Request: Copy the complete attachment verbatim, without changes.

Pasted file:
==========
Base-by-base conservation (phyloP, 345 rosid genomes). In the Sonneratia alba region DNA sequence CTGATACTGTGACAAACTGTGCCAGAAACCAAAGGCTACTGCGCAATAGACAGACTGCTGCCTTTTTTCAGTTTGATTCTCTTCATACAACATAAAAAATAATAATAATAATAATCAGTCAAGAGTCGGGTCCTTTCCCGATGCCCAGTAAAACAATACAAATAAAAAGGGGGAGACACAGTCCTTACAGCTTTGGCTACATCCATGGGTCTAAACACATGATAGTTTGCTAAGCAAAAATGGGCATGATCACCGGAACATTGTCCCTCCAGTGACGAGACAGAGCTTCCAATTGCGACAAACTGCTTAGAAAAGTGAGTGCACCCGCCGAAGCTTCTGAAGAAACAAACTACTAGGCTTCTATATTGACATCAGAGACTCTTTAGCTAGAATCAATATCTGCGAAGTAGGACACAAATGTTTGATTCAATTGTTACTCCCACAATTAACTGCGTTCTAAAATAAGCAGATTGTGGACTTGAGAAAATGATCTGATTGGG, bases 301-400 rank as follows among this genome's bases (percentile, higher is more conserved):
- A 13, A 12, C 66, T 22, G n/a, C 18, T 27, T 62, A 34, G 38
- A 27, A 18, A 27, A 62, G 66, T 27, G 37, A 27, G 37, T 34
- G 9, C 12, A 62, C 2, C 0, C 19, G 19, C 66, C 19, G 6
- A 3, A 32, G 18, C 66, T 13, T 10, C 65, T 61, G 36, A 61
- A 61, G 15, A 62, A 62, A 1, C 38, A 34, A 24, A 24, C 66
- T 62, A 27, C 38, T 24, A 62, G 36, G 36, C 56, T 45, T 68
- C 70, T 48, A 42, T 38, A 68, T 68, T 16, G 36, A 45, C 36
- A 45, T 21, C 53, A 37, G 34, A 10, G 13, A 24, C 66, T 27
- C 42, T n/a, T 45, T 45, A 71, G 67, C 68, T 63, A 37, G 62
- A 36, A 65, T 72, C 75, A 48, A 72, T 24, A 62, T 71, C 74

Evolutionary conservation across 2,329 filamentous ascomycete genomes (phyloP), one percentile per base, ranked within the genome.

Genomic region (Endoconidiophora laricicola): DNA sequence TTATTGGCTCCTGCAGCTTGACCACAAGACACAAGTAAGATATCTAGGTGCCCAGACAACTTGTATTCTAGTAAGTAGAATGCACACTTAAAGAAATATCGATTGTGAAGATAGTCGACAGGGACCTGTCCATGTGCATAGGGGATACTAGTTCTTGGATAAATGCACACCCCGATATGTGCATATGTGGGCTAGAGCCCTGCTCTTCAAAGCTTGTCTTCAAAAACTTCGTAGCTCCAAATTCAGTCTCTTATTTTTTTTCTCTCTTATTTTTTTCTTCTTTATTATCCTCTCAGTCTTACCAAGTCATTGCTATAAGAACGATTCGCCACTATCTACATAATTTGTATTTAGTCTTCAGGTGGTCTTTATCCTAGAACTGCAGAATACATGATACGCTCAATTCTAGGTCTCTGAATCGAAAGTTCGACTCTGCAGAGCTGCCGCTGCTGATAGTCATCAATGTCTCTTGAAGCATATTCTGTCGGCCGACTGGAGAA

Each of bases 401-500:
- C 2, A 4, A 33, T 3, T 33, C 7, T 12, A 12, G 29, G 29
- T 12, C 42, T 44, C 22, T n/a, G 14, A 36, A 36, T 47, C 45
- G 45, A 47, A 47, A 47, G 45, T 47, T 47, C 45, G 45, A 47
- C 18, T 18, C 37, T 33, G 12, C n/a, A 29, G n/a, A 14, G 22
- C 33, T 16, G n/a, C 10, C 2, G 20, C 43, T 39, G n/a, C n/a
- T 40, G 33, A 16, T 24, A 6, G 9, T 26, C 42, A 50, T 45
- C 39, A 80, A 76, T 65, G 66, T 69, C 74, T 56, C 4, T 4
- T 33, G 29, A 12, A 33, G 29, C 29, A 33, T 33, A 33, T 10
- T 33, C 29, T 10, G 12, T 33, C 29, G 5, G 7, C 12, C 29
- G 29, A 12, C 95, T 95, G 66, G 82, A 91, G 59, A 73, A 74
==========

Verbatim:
Base-by-base conservation (phyloP, 345 rosid genomes). In the Sonneratia alba region DNA sequence CTGATACTGTGACAAACTGTGCCAGAAACCAAAGGCTACTGCGCAATAGACAGACTGCTGCCTTTTTTCAGTTTGATTCTCTTCATACAACATAAAAAATAATAATAATAATAATCAGTCAAGAGTCGGGTCCTTTCCCGATGCCCAGTAAAACAATACAAATAAAAAGGGGGAGACACAGTCCTTACAGCTTTGGCTACATCCATGGGTCTAAACACATGATAGTTTGCTAAGCAAAAATGGGCATGATCACCGGAACATTGTCCCTCCAGTGACGAGACAGAGCTTCCAATTGCGACAAACTGCTTAGAAAAGTGAGTGCACCCGCCGAAGCTTCTGAAGAAACAAACTACTAGGCTTCTATATTGACATCAGAGACTCTTTAGCTAGAATCAATATCTGCGAAGTAGGACACAAATGTTTGATTCAATTGTTACTCCCACAATTAACTGCGTTCTAAAATAAGCAGATTGTGGACTTGAGAAAATGATCTGATTGGG, bases 301-400 rank as follows among this genome's bases (percentile, higher is more conserved):
- A 13, A 12, C 66, T 22, G n/a, C 18, T 27, T 62, A 34, G 38
- A 27, A 18, A 27, A 62, G 66, T 27, G 37, A 27, G 37, T 34
- G 9, C 12, A 62, C 2, C 0, C 19, G 19, C 66, C 19, G 6
- A 3, A 32, G 18, C 66, T 13, T 10, C 65, T 61, G 36, A 61
- A 61, G 15, A 62, A 62, A 1, C 38, A 34, A 24, A 24, C 66
- T 62, A 27, C 38, T 24, A 62, G 36, G 36, C 56, T 45, T 68
- C 70, T 48, A 42, T 38, A 68, T 68, T 16, G 36, A 45, C 36
- A 45, T 21, C 53, A 37, G 34, A 10, G 13, A 24, C 66, T 27
- C 42, T n/a, T 45, T 45, A 71, G 67, C 68, T 63, A 37, G 62
- A 36, A 65, T 72, C 75, A 48, A 72, T 24, A 62, T 71, C 74

Evolutionary conservation across 2,329 filamentous ascomycete genomes (phyloP), one percentile per base, ranked within the genome.

Genomic region (Endoconidiophora laricicola): DNA sequence TTATTGGCTCCTGCAGCTTGACCACAAGACACAAGTAAGATATCTAGGTGCCCAGACAACTTGTATTCTAGTAAGTAGAATGCACACTTAAAGAAATATCGATTGTGAAGATAGTCGACAGGGACCTGTCCATGTGCATAGGGGATACTAGTTCTTGGATAAATGCACACCCCGATATGTGCATATGTGGGCTAGAGCCCTGCTCTTCAAAGCTTGTCTTCAAAAACTTCGTAGCTCCAAATTCAGTCTCTTATTTTTTTTCTCTCTTATTTTTTTCTTCTTTATTATCCTCTCAGTCTTACCAAGTCATTGCTATAAGAACGATTCGCCACTATCTACATAATTTGTATTTAGTCTTCAGGTGGTCTTTATCCTAGAACTGCAGAATACATGATACGCTCAATTCTAGGTCTCTGAATCGAAAGTTCGACTCTGCAGAGCTGCCGCTGCTGATAGTCATCAATGTCTCTTGAAGCATATTCTGTCGGCCGACTGGAGAA

Each of bases 401-500:
- C 2, A 4, A 33, T 3, T 33, C 7, T 12, A 12, G 29, G 29
- T 12, C 42, T 44, C 22, T n/a, G 14, A 36, A 36, T 47, C 45
- G 45, A 47, A 47, A 47, G 45, T 47, T 47, C 45, G 45, A 47
- C 18, T 18, C 37, T 33, G 12, C n/a, A 29, G n/a, A 14, G 22
- C 33, T 16, G n/a, C 10, C 2, G 20, C 43, T 39, G n/a, C n/a
- T 40, G 33, A 16, T 24, A 6, G 9, T 26, C 42, A 50, T 45
- C 39, A 80, A 76, T 65, G 66, T 69, C 74, T 56, C 4, T 4
- T 33, G 29, A 12, A 33, G 29, C 29, A 33, T 33, A 33, T 10
- T 33, C 29, T 10, G 12, T 33, C 29, G 5, G 7, C 12, C 29
- G 29, A 12, C 95, T 95, G 66, G 82, A 91, G 59, A 73, A 74